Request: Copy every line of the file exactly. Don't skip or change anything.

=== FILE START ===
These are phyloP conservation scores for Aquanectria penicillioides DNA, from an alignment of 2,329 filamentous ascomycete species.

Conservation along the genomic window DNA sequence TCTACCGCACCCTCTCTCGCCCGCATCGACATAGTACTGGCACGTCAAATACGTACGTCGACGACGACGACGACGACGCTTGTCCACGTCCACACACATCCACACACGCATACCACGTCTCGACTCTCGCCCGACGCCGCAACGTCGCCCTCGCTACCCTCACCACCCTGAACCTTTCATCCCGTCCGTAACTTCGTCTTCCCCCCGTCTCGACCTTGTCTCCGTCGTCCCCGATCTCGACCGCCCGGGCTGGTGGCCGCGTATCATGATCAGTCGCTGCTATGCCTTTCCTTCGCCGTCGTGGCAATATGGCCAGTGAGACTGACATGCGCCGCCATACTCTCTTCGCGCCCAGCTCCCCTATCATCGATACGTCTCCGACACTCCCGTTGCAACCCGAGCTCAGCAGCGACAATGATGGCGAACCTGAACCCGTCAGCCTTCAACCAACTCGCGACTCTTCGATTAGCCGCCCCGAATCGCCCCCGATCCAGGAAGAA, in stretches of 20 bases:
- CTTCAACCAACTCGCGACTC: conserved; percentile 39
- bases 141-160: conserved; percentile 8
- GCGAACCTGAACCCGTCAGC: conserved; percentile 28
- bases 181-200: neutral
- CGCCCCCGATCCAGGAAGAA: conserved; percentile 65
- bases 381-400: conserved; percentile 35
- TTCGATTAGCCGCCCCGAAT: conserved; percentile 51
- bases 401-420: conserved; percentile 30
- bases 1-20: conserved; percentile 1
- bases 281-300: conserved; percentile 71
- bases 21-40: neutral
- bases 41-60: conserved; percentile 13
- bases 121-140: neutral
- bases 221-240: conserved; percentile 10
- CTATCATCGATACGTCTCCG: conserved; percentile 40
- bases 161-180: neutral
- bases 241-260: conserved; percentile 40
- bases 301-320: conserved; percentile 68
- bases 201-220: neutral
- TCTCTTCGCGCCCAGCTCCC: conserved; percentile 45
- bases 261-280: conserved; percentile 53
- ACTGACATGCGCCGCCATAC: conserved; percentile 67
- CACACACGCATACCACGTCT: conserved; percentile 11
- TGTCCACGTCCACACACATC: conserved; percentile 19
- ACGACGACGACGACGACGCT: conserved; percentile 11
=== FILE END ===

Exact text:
These are phyloP conservation scores for Aquanectria penicillioides DNA, from an alignment of 2,329 filamentous ascomycete species.

Conservation along the genomic window DNA sequence TCTACCGCACCCTCTCTCGCCCGCATCGACATAGTACTGGCACGTCAAATACGTACGTCGACGACGACGACGACGACGCTTGTCCACGTCCACACACATCCACACACGCATACCACGTCTCGACTCTCGCCCGACGCCGCAACGTCGCCCTCGCTACCCTCACCACCCTGAACCTTTCATCCCGTCCGTAACTTCGTCTTCCCCCCGTCTCGACCTTGTCTCCGTCGTCCCCGATCTCGACCGCCCGGGCTGGTGGCCGCGTATCATGATCAGTCGCTGCTATGCCTTTCCTTCGCCGTCGTGGCAATATGGCCAGTGAGACTGACATGCGCCGCCATACTCTCTTCGCGCCCAGCTCCCCTATCATCGATACGTCTCCGACACTCCCGTTGCAACCCGAGCTCAGCAGCGACAATGATGGCGAACCTGAACCCGTCAGCCTTCAACCAACTCGCGACTCTTCGATTAGCCGCCCCGAATCGCCCCCGATCCAGGAAGAA, in stretches of 20 bases:
- CTTCAACCAACTCGCGACTC: conserved; percentile 39
- bases 141-160: conserved; percentile 8
- GCGAACCTGAACCCGTCAGC: conserved; percentile 28
- bases 181-200: neutral
- CGCCCCCGATCCAGGAAGAA: conserved; percentile 65
- bases 381-400: conserved; percentile 35
- TTCGATTAGCCGCCCCGAAT: conserved; percentile 51
- bases 401-420: conserved; percentile 30
- bases 1-20: conserved; percentile 1
- bases 281-300: conserved; percentile 71
- bases 21-40: neutral
- bases 41-60: conserved; percentile 13
- bases 121-140: neutral
- bases 221-240: conserved; percentile 10
- CTATCATCGATACGTCTCCG: conserved; percentile 40
- bases 161-180: neutral
- bases 241-260: conserved; percentile 40
- bases 301-320: conserved; percentile 68
- bases 201-220: neutral
- TCTCTTCGCGCCCAGCTCCC: conserved; percentile 45
- bases 261-280: conserved; percentile 53
- ACTGACATGCGCCGCCATAC: conserved; percentile 67
- CACACACGCATACCACGTCT: conserved; percentile 11
- TGTCCACGTCCACACACATC: conserved; percentile 19
- ACGACGACGACGACGACGCT: conserved; percentile 11